The visual makeover is just as discreet, with a deeper front bumper with twin air intakes, those new front wings, 19-inch alloy wheels, sill extensions, a roof spoiler and black diffuser making this look not much different than any other S-line equipped A3 - of which there are many.

Inside it's a similar story, a point reinforced by the fact that the A3 is starting to look a bit long in the tooth anyway compared with the rest of Audi's product range. The rotary dial heating controls are a case in point, even if they do still work with typically Audi-like precision.

Suspension is MacPherson struts up front and a multi-link rear, with a wider track and ride height lowered by 25mm over a standard A3. The quattro hardware employs an electronically controlled multiplate clutch that can shuffle torque between the front and rear axles as needed, but sadly the RS3 doesn't get Audi's clever Sport differential which, by juggling power between the rear wheels, gives cars such as the S4 and RS5 an almost rear-wheel drive feel.

It might not be able to power oversteer, but the RS3 proved to be an incredibly sure-footed car on our test route in the south of France, and one with simply huge levels of lateral grip. Lean on it really hard and the tendency is for slight push-on understeer. Aggressively lift off the throttle at this point and the RS3 remains unflappable, its balance switching to neutral, but rarely anything more exciting, despite Audi fitting slightly narrower tyres on the rear axle than the front. It is, however, usefully quicker than the four-cylinder S3, with higher levels of grip and better steering too, being both nicely weighted and just about able to hint at what the front tyres are up to.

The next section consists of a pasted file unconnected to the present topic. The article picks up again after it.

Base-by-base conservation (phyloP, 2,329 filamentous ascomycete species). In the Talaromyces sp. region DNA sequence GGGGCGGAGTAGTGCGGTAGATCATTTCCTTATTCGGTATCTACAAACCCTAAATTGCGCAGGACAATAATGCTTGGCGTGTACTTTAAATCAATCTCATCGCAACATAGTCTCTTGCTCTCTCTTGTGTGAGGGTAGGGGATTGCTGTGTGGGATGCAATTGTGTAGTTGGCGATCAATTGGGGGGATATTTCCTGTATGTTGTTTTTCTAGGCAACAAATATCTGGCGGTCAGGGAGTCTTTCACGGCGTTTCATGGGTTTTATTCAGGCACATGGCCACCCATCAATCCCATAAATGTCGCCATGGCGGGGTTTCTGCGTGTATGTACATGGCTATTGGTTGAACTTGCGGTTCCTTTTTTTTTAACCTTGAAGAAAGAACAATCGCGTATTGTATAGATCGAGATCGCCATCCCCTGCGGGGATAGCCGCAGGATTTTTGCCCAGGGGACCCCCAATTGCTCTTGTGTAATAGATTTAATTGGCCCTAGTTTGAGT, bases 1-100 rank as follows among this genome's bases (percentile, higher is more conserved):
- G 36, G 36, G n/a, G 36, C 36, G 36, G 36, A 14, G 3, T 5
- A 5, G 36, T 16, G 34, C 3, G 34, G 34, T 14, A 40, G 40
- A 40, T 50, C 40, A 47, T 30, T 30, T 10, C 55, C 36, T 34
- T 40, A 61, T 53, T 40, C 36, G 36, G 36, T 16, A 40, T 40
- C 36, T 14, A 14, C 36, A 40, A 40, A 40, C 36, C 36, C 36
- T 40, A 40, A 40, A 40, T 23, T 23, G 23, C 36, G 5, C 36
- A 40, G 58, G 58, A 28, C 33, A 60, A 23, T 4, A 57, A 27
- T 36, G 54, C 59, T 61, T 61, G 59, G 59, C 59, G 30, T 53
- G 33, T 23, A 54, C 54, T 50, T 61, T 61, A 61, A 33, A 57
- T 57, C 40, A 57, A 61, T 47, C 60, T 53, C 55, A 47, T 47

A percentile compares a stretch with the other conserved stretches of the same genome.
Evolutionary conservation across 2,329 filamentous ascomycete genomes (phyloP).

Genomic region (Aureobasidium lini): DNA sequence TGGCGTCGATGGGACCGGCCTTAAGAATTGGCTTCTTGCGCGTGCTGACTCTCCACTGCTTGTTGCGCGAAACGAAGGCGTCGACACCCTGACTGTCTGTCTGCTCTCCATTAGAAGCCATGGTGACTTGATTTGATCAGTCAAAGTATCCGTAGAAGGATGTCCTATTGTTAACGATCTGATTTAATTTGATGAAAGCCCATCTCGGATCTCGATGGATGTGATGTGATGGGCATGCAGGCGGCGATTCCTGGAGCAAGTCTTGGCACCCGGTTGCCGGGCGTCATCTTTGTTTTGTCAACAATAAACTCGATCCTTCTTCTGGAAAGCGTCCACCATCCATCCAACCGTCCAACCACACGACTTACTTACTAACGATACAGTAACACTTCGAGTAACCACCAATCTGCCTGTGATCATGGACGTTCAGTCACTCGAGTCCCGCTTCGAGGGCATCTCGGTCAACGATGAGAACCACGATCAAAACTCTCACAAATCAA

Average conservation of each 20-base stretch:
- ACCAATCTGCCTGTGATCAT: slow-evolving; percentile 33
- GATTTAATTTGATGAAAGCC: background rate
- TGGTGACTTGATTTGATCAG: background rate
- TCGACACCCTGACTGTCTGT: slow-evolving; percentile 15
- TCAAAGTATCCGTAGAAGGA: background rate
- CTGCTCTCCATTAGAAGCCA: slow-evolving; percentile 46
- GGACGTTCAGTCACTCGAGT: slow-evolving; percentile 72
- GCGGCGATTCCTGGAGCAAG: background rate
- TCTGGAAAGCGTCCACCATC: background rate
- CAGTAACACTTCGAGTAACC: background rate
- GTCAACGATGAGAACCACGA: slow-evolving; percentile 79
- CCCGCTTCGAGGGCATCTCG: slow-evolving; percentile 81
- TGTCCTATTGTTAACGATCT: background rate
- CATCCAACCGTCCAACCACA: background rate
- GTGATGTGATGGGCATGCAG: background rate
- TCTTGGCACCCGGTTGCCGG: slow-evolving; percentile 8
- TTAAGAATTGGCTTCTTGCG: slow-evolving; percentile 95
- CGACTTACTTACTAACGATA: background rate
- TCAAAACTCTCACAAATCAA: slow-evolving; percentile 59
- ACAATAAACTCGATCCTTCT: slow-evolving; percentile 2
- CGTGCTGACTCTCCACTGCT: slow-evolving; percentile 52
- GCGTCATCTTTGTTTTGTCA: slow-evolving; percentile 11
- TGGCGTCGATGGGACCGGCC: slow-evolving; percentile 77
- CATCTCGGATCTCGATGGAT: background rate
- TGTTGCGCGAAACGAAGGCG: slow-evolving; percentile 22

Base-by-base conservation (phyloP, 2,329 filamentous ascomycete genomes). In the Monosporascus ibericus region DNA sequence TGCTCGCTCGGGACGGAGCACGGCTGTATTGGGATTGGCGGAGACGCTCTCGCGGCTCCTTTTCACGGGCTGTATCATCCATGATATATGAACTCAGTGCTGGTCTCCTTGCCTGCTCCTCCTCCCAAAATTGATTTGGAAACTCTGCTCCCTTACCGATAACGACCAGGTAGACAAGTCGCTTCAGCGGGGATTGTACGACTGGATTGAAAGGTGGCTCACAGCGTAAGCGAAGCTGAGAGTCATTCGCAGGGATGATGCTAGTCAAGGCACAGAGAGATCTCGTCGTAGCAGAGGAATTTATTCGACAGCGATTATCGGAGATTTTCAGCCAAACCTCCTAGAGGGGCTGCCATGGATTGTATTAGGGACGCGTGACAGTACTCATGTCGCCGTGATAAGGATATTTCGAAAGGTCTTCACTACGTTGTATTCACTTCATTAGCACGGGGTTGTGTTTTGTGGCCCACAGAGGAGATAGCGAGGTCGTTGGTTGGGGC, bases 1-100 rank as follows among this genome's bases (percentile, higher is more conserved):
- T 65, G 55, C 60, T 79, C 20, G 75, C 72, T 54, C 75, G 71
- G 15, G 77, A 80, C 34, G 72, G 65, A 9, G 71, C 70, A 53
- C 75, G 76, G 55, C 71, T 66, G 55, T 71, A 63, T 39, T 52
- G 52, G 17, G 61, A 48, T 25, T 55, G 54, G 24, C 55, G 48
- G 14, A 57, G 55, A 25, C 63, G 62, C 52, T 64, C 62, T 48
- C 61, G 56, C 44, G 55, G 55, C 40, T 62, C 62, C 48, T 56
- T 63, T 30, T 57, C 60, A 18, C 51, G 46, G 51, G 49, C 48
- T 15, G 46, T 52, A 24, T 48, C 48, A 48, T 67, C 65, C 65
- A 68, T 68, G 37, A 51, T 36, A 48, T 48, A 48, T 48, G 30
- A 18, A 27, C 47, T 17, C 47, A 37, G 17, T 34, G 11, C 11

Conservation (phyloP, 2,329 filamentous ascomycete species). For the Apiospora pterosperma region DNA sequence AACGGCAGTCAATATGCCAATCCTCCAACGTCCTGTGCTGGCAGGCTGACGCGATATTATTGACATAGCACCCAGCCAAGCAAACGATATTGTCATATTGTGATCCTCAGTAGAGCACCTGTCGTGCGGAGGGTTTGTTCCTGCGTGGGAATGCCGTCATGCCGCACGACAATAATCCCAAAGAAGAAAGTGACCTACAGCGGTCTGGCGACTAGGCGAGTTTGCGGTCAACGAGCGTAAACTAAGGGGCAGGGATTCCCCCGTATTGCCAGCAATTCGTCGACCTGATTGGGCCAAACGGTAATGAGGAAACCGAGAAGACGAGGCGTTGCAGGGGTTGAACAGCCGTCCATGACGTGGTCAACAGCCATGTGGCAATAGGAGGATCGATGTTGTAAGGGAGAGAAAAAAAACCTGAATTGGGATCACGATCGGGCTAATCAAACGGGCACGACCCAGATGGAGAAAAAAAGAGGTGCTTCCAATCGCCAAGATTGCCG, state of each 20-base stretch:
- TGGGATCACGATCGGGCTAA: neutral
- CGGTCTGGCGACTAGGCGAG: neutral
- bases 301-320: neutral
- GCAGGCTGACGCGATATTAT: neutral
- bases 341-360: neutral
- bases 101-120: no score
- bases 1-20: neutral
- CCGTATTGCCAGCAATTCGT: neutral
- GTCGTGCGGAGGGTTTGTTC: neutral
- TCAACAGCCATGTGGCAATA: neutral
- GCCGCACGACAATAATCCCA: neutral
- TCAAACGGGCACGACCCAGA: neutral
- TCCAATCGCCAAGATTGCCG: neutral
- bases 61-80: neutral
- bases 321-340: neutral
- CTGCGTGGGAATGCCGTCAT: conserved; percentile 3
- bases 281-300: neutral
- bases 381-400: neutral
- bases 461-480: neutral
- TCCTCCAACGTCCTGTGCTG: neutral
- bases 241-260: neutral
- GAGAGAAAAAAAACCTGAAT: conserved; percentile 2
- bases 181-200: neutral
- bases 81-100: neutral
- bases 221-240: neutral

The few sections of broken tarmac encountered highlighted a ride that was fairly firm, particularly at low speeds thanks to springs and dampers that are 25 per cent firmer than an S3's - a point to look out for when the car comes to the UK in June.

No complaints about the brakes which, with enormous 370mm discs up front gripped by four-piston callipers, are tireless in their stopping power and even under extreme use resistant to ABS intervention.

If this review sounds a bit negative it's not because the RS3 is a bad car. On the contrary, the combination of the usual Audi attributes of fine build quality and a well-finished interior with the kind of cross-country pace that will embarrass many a supercar has its appeal.

There's just a nagging sense that, given the ingredients Audi had to work with, the result should feel a bit more... special.


Audi RS3

Tested: 2,480cc, five-cylinder petrol, turbocharged, seven-speed twin-clutch gearbox, all-wheel drive

Price/on sale: £39,900/now (deliveries in June)

Power/torque: 335bhp @ 5,400-6,500rpm/ 332lb ft @ 1,600-5,300rpm

Top speed: 155mph (limited)

Acceleration: 0-62mph in 4.6 seconds

Fuel economy: 31mpg (Combined)

CO2 emissions: 212g/km

Ved band: K (£550 first year, £245 thereafter)

Verdict: Exclusive and very fast, but if you want a rapid Audi for £40,000 then the S4 is a better driver's car.

Source : telegrapgh.co.uk